Today’s guest post is by Tim Glore. During his senior year in high school, he took on his first writing assignments as a reporter for his high school newspaper, “The Liberator.” Tim realized he loved writing when he couldn’t wait for the next journalism class. He wanted to become a writer. But, with five months left in the school year, his father died suddenly. Tim was left to run the family business, and his passion for writing was postponed 35 years. Now he hones his writing skills by taking online workshops and writing mainly for his family. He believes it’s never too late.
I’ve just finished a Writer’s Digest online workshop called “Getting Started in Writing.” During this workshop and throughout my quest to learn the craft of writing, one question came to mind repeatedly: Why write?
A little over a year ago, I gave myself permission to write. A strange statement I suppose, but true nonetheless. For me there is a feeling of vulnerability or nakedness in writing. I can’t hide what I know, or who I am in my writing. The reader always sees the truth. So I ask myself, why write?
Learning is one reason. So I began reading about writing. Looking at the books I have read on the bookshelf above my desk, I count fourteen about writing alone. But reading about writing is not enough to make me a good writer. One of the many things I’ve learned about writing is how much I need to learn.
Another reason I write is that it gives me the ability to express myself in a manner that is less likely to be misunderstood. You know how a person can tell what people are thinking, by the look on
their faces? I don’t have that look. I have been misunderstood on many occasions because I have a look about me that is difficult to read. So I like to write.
One motivation that is not at the top of my list is money. If I were writing for a living, I would be starving to death.
When I was growing up, I would marvel at how my father could sit in the living room on any given Sunday morning and begin reading a book, and before bed he would have finished the entire book. He would read for the relaxation of it, he told me. He would say, “Learn to read well, it’s the foundation to learning everything.”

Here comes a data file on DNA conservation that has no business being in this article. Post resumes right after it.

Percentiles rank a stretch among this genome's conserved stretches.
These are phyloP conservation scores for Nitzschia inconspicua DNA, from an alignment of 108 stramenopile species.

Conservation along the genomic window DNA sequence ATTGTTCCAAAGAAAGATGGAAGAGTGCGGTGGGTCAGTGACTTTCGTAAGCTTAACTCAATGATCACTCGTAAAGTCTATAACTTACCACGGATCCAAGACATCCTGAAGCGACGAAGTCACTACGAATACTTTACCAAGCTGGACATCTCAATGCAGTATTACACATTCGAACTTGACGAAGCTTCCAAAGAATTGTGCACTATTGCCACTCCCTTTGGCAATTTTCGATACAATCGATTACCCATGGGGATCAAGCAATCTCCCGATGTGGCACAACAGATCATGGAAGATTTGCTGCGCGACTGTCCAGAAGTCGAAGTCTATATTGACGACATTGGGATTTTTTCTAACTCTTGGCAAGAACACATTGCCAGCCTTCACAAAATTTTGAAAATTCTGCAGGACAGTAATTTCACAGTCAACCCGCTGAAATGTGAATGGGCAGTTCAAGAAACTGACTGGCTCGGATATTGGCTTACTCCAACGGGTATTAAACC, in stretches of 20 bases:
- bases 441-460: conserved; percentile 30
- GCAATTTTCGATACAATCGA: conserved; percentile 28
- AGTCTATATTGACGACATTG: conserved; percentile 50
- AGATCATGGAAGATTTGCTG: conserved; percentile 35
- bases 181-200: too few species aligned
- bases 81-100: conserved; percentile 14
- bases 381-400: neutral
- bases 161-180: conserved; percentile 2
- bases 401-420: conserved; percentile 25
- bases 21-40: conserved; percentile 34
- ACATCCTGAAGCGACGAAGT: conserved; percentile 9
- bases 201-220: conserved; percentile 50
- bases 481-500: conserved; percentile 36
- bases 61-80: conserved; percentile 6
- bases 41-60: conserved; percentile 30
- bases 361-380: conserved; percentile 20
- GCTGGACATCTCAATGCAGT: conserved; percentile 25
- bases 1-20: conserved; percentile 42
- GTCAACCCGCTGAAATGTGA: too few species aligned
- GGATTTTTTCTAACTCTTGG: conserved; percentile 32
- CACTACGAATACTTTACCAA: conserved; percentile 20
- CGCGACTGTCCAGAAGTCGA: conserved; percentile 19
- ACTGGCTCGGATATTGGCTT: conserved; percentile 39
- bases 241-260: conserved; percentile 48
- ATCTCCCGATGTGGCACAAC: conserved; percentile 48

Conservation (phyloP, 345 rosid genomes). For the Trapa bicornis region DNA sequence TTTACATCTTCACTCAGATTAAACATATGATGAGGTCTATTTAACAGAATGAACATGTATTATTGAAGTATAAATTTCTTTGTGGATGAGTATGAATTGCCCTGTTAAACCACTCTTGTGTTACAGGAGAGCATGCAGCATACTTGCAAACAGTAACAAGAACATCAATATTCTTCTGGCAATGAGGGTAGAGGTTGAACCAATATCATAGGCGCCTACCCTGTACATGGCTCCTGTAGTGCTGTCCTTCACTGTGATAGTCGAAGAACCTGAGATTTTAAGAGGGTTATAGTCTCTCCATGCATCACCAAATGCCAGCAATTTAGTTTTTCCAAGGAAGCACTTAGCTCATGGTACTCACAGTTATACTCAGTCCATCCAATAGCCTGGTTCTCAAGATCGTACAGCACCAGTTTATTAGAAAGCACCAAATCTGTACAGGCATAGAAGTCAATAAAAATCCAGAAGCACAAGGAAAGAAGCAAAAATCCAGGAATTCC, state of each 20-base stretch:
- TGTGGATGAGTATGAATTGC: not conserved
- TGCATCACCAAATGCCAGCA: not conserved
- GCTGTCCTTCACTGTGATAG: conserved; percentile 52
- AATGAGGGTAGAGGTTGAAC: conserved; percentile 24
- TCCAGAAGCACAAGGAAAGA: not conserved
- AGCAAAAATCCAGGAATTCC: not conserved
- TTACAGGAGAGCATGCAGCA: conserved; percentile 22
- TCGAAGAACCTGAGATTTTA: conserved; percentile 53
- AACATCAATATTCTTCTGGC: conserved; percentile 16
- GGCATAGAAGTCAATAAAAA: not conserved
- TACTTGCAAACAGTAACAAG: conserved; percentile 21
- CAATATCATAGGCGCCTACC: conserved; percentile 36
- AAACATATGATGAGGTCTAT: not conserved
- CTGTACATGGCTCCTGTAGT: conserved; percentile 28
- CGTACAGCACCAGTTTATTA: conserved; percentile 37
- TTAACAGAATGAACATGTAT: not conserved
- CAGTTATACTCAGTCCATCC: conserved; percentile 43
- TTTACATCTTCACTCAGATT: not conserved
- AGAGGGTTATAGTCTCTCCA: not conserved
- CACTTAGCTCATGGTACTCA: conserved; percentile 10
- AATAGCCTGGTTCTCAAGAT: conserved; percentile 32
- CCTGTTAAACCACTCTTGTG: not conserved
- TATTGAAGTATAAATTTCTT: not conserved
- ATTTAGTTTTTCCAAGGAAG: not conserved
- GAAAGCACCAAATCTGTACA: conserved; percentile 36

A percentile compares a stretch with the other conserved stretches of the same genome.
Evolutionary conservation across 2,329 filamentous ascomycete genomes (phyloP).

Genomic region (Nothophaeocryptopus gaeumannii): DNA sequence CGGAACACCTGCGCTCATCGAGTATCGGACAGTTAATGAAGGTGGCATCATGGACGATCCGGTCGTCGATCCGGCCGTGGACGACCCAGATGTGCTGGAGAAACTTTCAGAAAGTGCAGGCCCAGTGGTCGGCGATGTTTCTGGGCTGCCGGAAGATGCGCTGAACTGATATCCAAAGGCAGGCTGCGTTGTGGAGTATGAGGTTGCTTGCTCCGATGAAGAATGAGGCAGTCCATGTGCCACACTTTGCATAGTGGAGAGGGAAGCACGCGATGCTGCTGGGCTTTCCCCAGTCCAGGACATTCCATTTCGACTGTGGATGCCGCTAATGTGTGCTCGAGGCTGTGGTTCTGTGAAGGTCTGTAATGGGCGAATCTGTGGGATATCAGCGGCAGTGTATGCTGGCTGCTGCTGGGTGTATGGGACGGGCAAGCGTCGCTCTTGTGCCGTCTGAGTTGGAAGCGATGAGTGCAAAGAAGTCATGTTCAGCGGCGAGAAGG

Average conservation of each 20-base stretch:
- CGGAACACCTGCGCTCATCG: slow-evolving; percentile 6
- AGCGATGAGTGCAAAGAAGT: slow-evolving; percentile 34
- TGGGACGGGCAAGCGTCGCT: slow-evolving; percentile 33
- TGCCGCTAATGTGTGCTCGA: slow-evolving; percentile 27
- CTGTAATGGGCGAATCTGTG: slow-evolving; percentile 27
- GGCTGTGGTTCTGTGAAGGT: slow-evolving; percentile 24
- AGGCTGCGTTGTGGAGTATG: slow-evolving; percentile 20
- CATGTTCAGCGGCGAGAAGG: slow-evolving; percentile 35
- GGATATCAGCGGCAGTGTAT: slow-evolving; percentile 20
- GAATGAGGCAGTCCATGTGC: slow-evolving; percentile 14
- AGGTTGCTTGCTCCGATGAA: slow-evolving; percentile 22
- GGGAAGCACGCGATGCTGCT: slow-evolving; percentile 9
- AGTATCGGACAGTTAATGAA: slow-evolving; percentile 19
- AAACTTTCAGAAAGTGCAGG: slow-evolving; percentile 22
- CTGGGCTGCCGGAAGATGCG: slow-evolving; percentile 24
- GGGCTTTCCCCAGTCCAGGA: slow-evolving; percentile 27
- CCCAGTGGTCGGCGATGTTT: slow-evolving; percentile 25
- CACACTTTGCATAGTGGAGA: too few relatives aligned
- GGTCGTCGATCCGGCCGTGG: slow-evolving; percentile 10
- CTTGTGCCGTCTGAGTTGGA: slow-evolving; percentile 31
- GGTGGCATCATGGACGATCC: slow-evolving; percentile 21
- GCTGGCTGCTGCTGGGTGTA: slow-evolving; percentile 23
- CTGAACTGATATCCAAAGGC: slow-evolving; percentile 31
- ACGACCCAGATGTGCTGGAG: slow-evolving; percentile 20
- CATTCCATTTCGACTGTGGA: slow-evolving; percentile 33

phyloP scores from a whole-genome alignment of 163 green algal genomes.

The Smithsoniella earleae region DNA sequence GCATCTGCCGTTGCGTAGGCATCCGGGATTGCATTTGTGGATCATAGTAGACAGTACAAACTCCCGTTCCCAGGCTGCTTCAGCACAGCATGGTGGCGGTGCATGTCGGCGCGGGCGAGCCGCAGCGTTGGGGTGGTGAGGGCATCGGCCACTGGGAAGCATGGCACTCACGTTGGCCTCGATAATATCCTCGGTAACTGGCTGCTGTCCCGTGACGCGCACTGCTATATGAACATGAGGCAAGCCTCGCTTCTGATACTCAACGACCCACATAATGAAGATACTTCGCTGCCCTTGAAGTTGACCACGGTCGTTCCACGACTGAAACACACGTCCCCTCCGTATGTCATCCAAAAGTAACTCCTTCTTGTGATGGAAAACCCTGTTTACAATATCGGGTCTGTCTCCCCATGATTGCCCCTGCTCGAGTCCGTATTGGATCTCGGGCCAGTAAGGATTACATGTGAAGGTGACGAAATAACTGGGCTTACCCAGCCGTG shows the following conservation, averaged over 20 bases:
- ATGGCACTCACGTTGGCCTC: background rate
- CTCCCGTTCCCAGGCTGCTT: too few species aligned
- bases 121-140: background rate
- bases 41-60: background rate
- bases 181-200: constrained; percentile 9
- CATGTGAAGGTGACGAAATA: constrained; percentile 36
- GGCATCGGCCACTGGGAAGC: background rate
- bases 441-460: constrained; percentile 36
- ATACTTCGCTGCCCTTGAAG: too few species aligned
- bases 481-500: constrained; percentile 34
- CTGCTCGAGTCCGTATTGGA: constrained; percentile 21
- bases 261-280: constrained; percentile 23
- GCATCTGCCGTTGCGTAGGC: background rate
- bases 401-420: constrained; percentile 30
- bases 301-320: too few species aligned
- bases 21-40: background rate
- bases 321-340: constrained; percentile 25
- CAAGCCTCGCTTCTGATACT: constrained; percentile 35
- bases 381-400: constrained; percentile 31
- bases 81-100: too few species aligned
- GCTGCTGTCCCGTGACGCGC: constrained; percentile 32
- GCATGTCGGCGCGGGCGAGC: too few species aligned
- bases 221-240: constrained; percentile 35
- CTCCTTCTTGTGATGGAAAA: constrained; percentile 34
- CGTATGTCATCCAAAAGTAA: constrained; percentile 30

Just recently I discovered that while he was in the Navy, he was a writer and editor for a naval base newspaper called “The Hour Glass” on Kwajalein Island, in the South Pacific. While reading through copies my mother kept, I was thrilled to read several articles bearing my father’s name. I would like to share this one with you.
The Hour Glass Editorial
(April 14, 1946)
The simple things of life were created to confound the wise. God created the blade of grass and man created the atom bomb. How widely these two creations differ is unbelievable. Yet the varying amount of significance man attaches to each and the converse manner of doing so is still more unbelievable.
Since the beginning of time man has searched in laboratories for a means of turning inferior metals to gold. At last he has discovered the secret and in so doing has unleashed atomic energy. Yet for all man’s great progress in the laboratories not one man or group of men has ever succeeded in making a blade of grass.
My father died in 1974. It is my hope to write words that can also be read long after I’m gone and still hold true. It’s motivation enough for me. It’s why I write.
To the people who participated with me in the workshop: I have really enjoyed your work and apologize for not giving as much feedback as you have given me. The reason is simple: I don’t feel qualified to critique someone else’s work when I struggle so with my own.
I do sincerely hope that all of you are successful in your writing.